Eugene now gone, Talbot asks the narrator to room with him.  The narrator thinks briefly of turning Talbot in for having been the far more active smoker, but that doesn't seem to make much sense.  Besides, the narrator would himself be implicated, as well. 

If you wanted to get technical about it, he [Eugene] was guilty as charged a hundred times over.  It wasn't as if some great injustice had been done.

Once more, Wolff ruminates on the act of expulsion from prep school.  Once more he describes a likable, somewhat naïve transgressor -- technically guilty, but an innocent at heart -- whose life may have been destroyed by a heartless institution whose own ethics, snobberies and inability to make wise and careful judgments about its students calls its own integrity into question.

Friday, October 3, 2014

Instrument of peace

Lord, make me an instrument of Your peace;
Where there is hatred, let me sow love;
Where there is injury, pardon;
Where there is discord, harmony;
Where there is error, truth;
Where there is doubt, faith;
Where there is despair, hope;
Where there is darkness, light;
And where there is sadness, joy.

What do Jorge Mario Bergoglio and I have in common?  How about a connection with St. Francis of Assisi, whose feast day falls tomorrow, October 4?  I chose "Francis" as my name at Confirmation, and Jorge chose "Francis" as his name upon assuming the papacy.

Great minds think alike.

Unlike many of the saints canonized by the church, St. Francis wasn't a martyr.  He wasn't a great theologian -- a "Doctor of the Church."  He wasn't a Pope, or a diplomat, or a political figure.  He did found a religious order, but its members didn't reside in secluded monasteries, as monks to that date had done; they wandered about the world, sharing the poverty of the people to whom they preached.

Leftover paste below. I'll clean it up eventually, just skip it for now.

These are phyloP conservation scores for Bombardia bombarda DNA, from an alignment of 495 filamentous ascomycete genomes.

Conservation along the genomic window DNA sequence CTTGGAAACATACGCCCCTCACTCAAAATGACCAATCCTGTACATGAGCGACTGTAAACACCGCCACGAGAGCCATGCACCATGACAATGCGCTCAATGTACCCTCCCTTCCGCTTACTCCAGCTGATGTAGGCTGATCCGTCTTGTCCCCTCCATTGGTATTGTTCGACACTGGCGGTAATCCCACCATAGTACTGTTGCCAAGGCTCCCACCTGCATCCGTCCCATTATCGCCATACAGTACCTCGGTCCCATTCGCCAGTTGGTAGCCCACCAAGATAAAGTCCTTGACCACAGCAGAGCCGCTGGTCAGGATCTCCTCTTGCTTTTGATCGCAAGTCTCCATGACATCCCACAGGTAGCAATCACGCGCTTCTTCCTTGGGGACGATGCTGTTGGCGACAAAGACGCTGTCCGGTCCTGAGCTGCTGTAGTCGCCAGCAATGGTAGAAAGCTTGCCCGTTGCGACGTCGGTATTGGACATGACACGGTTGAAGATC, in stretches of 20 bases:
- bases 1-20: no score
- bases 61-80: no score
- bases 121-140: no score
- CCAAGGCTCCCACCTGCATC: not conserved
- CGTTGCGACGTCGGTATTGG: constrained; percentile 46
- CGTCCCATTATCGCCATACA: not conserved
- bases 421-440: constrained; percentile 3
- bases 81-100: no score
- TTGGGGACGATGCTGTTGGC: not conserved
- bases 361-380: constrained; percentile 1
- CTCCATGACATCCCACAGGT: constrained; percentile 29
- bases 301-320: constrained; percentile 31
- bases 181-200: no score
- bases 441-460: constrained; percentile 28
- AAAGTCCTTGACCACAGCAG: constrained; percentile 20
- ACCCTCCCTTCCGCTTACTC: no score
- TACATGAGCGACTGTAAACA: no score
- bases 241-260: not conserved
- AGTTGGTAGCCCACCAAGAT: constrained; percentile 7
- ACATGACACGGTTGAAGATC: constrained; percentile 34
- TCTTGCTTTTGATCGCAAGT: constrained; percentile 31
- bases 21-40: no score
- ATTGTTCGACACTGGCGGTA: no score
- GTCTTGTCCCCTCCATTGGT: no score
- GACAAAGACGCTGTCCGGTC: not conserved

Francis was blessed with a facility with language, and he was one of the earliest writers to use an Italian dialect -- rather than Latin -- in serious writing. 

I've always believed that St. Francis wrote the familiar "Prayer of St. Francis," a portion of which is quoted above.   I learned only today that no recorded copy of the prayer dates back before 1912, when it probably was composed, in French, for a small religious publication.  But if Francis didn't write it, it certainly was written in his spirit.  He would have approved.

"The Prayer of St. Francis" sets forth goals for us all -- not just for Christians.  It describes what it means to be part of the solution, rather than part of the problem.  The world in 2014 is a good time to re-read and consider how we might apply these aspirations to our own lives. 

But then, any year would be such a year.